chemical-sciences-journal-clinical-evolution

Figure 2: Immediate clinical evolution of patients.

A psychiatric follow up has been suggested for all adolescents.

Discussion

The active ingredient of cannabis commonly used in Morocco is delta -9 -hydro- cannabinol tetra (THC), which comes from the leaves and flowers of Cannabis Sativa [1]. Gastrointestinal absorption of cannabis is 5 to 10% in comparison with the inhalation of marijuana’s smoke (50 %). The symptomatology appears in 1h30 to 3h after the ingestion [2].

In our study, Parents mostly consult in a delay of 3h. The clinical signs are variable and depend on both the absorbed quantity and duration of exposure. They are most often neurological symptoms like agitation, somnolence, and ataxia or cardio respiratory signs like bradypnea and tachycardia. Also a conjunctival hyperemia, mydriasis and hypothermia can be found [3-5]. The evolution depends on the amount of ingested cannabis. The half-life of THC and its derivative is between 22 to 25 hours. However, according to some authors, it could be extended in case of massive poisoning, because of the active accumulation in fatty tissues , which helps detects cannabinoids in urine up to 12 days after ingestion [1,2]. Detection of poisoning is often evident for adolescents (clinical signs, suggestive context), it is less evident for infants and nurslings because signs of toxicity are not specific (hypotonia, crying, respiratory signs) and parents confess with difficulty because of the illicit nature of this drug [6-8]. The diagnosis is confirmed by the research of cannabinoids in the urine. This search can be done by immune fluorescence, polarization and immunoassay or radioimmunoassay [9]. For monitoring at least four hours are required if a patient ingest cannabis and should be continued for at least 24 hours if the child becomes symptomatic [10] . We keep under observation our entire patient for 24 hours. Treatment is essentially symptomatic. An admission in intensive care units is necessary for patients with neurological or respiratory disorders requiring mechanical ventilation [7].If the child is conscious, a gastric lavage may be proposed in the first hour after the ingestion. Some authors recommend the administration of activated charcoal as it would act on the liver enteric cycle of cannabis [11-14].The best treatment is the prevention and awareness of parents as well as children and teens about the danger of this drug that is wrongly considered safe [1]. In the case of young children, a warning authority must be performed [12].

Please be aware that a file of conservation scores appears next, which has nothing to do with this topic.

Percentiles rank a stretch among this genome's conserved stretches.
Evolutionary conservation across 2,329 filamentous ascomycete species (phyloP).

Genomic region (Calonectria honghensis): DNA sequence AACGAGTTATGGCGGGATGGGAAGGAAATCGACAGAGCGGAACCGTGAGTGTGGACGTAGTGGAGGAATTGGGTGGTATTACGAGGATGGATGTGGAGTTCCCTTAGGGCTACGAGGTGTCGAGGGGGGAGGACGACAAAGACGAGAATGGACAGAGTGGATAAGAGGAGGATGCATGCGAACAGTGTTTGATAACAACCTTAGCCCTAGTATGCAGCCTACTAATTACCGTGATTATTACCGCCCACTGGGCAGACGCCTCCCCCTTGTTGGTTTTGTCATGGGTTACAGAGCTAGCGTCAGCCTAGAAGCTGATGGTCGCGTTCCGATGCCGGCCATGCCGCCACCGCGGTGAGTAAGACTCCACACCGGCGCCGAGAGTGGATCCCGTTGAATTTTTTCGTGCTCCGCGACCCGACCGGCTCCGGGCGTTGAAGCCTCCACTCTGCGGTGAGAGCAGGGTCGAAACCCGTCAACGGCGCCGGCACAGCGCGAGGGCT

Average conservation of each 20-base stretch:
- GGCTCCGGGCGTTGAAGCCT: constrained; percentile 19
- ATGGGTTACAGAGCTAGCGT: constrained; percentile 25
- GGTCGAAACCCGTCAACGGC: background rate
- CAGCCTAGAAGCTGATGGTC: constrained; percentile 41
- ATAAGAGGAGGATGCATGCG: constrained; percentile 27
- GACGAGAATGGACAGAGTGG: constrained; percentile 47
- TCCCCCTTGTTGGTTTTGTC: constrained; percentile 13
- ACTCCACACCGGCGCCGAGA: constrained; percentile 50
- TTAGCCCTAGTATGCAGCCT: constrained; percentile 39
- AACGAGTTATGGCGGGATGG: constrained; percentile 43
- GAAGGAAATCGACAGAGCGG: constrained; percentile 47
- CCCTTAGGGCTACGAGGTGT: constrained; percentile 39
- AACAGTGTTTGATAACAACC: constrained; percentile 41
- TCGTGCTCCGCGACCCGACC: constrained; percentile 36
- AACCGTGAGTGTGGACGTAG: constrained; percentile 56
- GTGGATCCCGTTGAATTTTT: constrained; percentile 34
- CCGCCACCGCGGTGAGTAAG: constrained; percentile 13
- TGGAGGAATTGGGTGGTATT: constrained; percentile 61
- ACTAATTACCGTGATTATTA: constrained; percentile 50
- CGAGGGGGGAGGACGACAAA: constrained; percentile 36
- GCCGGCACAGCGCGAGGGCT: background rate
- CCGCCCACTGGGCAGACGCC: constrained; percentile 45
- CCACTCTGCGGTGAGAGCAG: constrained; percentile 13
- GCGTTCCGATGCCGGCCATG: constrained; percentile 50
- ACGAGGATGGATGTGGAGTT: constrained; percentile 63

Conclusion

Our study reveals an increasing type of poisoning, often underestimated especially in children, of which the clinical signs are atypical and where the diagnosis is mainly based on the interrogation and laboratory research of toxic. Cannabis toxicity is life-threatening for infants due to the respiratory and the neurological problems it can lead to. Moreover, in this case, could we consider it as a new form of domestic violence against the child?